The 'No More Harm' Conference is a national conference that focuses on bullying, harassing and discriminating behaviour solutions. I submitted an abstract to it earlier this year and was accepted, so this June I’ll be flying to Queensland to share my views on bullying and universal laws, and what we can do inside the school system to consciously work with those dynamics rather than be at their effect.
Other speakers include
* the Executive Director of Bully Zero Australia Foundation,
* the Children’s eSafety Commissioner,
* various speakers on workplace bullying,
* a lawyer speaking about the Royal Commission on institutional responses to child sexual abuse,
* speakers on gender-based male violence, Aboriginal violence, and bystander behaviour
* a behaviour specialist on changing the blame/victim mentality
* speakers on youth empowerment, leadership and the role of social media.
There will also be workshops and poster presentations.
Dates are 26-27 June at the Hotel Grand Chancellor in Brisbane. The whole program is now published.
Included in your registration is access to presenter podcasts and Book of Proceedings after the conference.
I’d love to see you there!
* the universal dynamic governing bullying
* how bullying serves us
* the opportunities for growth for all concerned
* the fallout in all relationships when we don’t develop better communication skills
* a strategy schools can adopt to support children in mastering communication skills so that we don’t need the extremes of bullying
Here’s to creative solutions to better communication!
‘Maturity means acknowledging that Romantic love might constitute only a narrow, and perhaps rather mean-minded, aspect of emotional life, one principally focused on a quest to find love rather than to give it; to be loved rather than to love.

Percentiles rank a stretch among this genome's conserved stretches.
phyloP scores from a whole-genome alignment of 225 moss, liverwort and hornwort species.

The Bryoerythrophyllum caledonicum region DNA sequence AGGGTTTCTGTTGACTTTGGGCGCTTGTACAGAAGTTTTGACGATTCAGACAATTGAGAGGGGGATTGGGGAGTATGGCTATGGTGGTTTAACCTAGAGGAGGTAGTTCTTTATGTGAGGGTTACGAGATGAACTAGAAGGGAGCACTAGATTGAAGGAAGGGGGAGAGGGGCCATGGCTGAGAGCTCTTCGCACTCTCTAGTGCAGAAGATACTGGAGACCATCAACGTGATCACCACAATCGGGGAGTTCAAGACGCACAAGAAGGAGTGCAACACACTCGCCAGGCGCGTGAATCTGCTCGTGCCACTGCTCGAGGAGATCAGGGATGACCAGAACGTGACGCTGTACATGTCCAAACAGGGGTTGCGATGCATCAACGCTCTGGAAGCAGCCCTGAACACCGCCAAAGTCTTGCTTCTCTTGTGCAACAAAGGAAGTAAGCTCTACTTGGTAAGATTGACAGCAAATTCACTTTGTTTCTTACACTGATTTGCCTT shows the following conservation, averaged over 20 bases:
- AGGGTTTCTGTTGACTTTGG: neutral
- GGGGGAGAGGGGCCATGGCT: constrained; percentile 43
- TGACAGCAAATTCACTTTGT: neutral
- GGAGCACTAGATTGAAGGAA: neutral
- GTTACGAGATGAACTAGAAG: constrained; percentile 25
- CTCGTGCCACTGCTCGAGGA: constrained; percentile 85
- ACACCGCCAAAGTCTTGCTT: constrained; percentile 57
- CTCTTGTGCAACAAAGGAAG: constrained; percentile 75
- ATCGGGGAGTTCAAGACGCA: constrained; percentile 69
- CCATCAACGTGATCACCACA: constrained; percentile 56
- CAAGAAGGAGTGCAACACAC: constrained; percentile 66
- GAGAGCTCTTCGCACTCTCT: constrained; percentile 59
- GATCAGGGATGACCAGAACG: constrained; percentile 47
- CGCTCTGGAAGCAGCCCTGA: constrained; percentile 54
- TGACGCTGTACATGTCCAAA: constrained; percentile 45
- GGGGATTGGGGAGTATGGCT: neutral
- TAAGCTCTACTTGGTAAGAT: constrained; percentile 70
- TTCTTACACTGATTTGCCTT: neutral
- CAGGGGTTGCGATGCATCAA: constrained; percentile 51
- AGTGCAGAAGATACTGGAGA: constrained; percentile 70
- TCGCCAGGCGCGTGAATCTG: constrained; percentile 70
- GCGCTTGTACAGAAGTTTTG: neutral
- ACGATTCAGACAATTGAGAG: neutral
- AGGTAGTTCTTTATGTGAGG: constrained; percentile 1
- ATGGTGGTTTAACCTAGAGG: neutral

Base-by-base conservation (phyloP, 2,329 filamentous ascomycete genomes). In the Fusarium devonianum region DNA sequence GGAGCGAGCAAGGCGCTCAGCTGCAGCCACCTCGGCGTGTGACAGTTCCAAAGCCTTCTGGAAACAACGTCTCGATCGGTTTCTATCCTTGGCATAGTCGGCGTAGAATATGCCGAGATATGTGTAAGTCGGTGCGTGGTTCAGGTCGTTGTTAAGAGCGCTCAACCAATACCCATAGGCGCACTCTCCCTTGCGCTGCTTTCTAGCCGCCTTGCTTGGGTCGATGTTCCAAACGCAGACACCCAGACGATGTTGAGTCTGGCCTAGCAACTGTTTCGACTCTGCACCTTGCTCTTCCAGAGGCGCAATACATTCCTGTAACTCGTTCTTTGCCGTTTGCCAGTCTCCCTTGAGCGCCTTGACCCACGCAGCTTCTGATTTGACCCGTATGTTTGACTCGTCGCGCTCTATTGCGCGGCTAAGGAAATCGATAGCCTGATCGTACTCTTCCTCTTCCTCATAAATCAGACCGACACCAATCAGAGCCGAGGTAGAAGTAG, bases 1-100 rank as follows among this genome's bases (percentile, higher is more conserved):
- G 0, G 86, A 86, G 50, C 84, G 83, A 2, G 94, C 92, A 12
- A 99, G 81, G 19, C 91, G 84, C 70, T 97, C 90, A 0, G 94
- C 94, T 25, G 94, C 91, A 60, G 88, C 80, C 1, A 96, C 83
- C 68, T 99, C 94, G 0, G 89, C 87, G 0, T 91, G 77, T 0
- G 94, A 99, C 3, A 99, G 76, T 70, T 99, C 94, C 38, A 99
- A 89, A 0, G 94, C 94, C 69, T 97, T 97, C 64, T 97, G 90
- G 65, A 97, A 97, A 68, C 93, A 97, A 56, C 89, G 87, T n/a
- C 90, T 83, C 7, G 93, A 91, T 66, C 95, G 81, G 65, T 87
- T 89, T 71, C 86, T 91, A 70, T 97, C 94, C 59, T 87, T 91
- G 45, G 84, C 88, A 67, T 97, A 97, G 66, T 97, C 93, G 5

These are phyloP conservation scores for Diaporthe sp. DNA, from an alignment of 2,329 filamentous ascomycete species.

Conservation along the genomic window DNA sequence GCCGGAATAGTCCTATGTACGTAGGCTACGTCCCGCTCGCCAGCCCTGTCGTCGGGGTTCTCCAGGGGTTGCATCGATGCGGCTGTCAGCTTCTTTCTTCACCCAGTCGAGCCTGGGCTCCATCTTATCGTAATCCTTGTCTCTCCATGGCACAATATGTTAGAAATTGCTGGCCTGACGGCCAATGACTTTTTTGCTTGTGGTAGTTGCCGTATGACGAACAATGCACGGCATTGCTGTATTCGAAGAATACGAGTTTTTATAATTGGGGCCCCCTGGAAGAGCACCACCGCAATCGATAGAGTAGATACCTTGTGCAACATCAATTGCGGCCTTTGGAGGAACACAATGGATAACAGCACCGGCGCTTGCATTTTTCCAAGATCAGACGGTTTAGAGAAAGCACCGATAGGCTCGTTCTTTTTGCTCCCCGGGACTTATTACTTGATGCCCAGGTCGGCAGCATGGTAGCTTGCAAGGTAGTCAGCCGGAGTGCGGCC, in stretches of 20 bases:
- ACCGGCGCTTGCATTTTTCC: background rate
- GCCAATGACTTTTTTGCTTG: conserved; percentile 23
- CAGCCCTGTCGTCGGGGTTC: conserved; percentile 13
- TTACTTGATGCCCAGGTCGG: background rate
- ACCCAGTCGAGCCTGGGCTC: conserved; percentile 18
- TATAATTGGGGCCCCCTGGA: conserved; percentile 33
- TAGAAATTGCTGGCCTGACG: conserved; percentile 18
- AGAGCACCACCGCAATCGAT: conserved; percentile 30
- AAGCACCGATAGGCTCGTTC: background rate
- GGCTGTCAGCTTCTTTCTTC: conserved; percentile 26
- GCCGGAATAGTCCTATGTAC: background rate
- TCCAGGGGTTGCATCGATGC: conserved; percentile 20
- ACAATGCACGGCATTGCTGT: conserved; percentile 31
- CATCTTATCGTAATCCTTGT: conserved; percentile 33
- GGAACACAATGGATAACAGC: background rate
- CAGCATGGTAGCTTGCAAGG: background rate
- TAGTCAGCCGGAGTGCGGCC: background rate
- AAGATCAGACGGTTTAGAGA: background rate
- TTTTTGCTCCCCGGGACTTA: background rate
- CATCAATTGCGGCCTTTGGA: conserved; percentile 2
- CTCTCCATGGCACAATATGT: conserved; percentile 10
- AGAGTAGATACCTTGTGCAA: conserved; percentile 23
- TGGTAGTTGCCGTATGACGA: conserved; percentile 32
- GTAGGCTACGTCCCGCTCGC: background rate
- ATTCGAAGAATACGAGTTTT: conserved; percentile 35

'Children may end up being the unexpected teachers of people many times their age, to whom they offer - through their exhaustive dependence, egoism and vulnerability - an advanced education in a wholly new sort of love, on in which reciprocation is never jealously demanded or fractiously regretted and in which the true goal is nothing less than the transcendence of oneself for the sake of another.
‘Children teach us that love is, in its purest form, a kind of service. The word has grown freighted with negative connotations. An individualistic self-gratifying culture cannot easily equate contentment with being at someone else’s call. We are used to loving others in return for what they can do for us, for their capacity to entertain, charm or soothe us. Yet babies can do precisely nothing. There is, as slightly older children sometimes conclude with a sense of serious discomfort, no ‘point’ to them; that is their point. They teach us to give without expecting anything in return, simply because they need help badly - and we are in a position to provide it. We are inducted into a love based not on an admiration for strength, but on a compassion for weakness, a vulnerability common to every member of the species and one which has been and will eventually again be our own. Because it is always tempting to overemphasise autonomy and independence, these helpless creatures are here to remind us that no one is, in the end, ‘self-made’; we are all heavily in someone’s debt. We realise that life depends - quite literally - on the capacity for love.
‘We learn, too, that being another’s servant is not humiliating, quite the opposite, for it sets us free from the wearying responsibility of continuously catering to our own twisted, insatiable natures. We learn the relief and privilege of being granted something more important to live for than ourselves.'
- from The Course of Love by Alain de Botton